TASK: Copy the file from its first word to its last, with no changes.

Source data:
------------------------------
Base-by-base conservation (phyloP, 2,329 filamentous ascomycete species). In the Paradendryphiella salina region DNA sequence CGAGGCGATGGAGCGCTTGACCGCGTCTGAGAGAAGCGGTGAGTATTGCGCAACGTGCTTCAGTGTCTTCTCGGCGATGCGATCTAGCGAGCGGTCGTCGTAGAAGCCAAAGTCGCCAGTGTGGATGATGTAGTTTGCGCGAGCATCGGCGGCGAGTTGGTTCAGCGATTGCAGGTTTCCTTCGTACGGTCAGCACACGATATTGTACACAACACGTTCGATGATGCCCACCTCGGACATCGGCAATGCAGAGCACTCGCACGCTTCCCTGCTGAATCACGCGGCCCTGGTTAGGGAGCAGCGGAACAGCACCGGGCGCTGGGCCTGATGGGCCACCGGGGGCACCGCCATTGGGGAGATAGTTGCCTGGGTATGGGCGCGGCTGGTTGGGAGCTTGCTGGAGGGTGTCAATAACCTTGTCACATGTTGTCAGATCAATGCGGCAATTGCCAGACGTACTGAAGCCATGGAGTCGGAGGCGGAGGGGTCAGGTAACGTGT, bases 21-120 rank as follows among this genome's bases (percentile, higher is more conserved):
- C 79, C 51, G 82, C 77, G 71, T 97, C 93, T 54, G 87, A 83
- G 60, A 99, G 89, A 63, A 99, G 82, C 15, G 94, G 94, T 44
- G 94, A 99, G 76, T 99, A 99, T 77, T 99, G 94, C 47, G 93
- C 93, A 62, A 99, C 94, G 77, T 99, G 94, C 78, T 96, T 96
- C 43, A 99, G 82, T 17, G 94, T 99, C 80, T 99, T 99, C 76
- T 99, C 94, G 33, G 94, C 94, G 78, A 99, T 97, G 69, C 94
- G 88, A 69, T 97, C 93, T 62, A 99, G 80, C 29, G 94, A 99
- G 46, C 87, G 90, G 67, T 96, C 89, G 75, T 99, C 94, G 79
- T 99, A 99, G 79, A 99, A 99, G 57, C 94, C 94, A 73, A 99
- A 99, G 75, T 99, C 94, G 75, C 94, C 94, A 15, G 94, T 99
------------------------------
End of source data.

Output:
Base-by-base conservation (phyloP, 2,329 filamentous ascomycete species). In the Paradendryphiella salina region DNA sequence CGAGGCGATGGAGCGCTTGACCGCGTCTGAGAGAAGCGGTGAGTATTGCGCAACGTGCTTCAGTGTCTTCTCGGCGATGCGATCTAGCGAGCGGTCGTCGTAGAAGCCAAAGTCGCCAGTGTGGATGATGTAGTTTGCGCGAGCATCGGCGGCGAGTTGGTTCAGCGATTGCAGGTTTCCTTCGTACGGTCAGCACACGATATTGTACACAACACGTTCGATGATGCCCACCTCGGACATCGGCAATGCAGAGCACTCGCACGCTTCCCTGCTGAATCACGCGGCCCTGGTTAGGGAGCAGCGGAACAGCACCGGGCGCTGGGCCTGATGGGCCACCGGGGGCACCGCCATTGGGGAGATAGTTGCCTGGGTATGGGCGCGGCTGGTTGGGAGCTTGCTGGAGGGTGTCAATAACCTTGTCACATGTTGTCAGATCAATGCGGCAATTGCCAGACGTACTGAAGCCATGGAGTCGGAGGCGGAGGGGTCAGGTAACGTGT, bases 21-120 rank as follows among this genome's bases (percentile, higher is more conserved):
- C 79, C 51, G 82, C 77, G 71, T 97, C 93, T 54, G 87, A 83
- G 60, A 99, G 89, A 63, A 99, G 82, C 15, G 94, G 94, T 44
- G 94, A 99, G 76, T 99, A 99, T 77, T 99, G 94, C 47, G 93
- C 93, A 62, A 99, C 94, G 77, T 99, G 94, C 78, T 96, T 96
- C 43, A 99, G 82, T 17, G 94, T 99, C 80, T 99, T 99, C 76
- T 99, C 94, G 33, G 94, C 94, G 78, A 99, T 97, G 69, C 94
- G 88, A 69, T 97, C 93, T 62, A 99, G 80, C 29, G 94, A 99
- G 46, C 87, G 90, G 67, T 96, C 89, G 75, T 99, C 94, G 79
- T 99, A 99, G 79, A 99, A 99, G 57, C 94, C 94, A 73, A 99
- A 99, G 75, T 99, C 94, G 75, C 94, C 94, A 15, G 94, T 99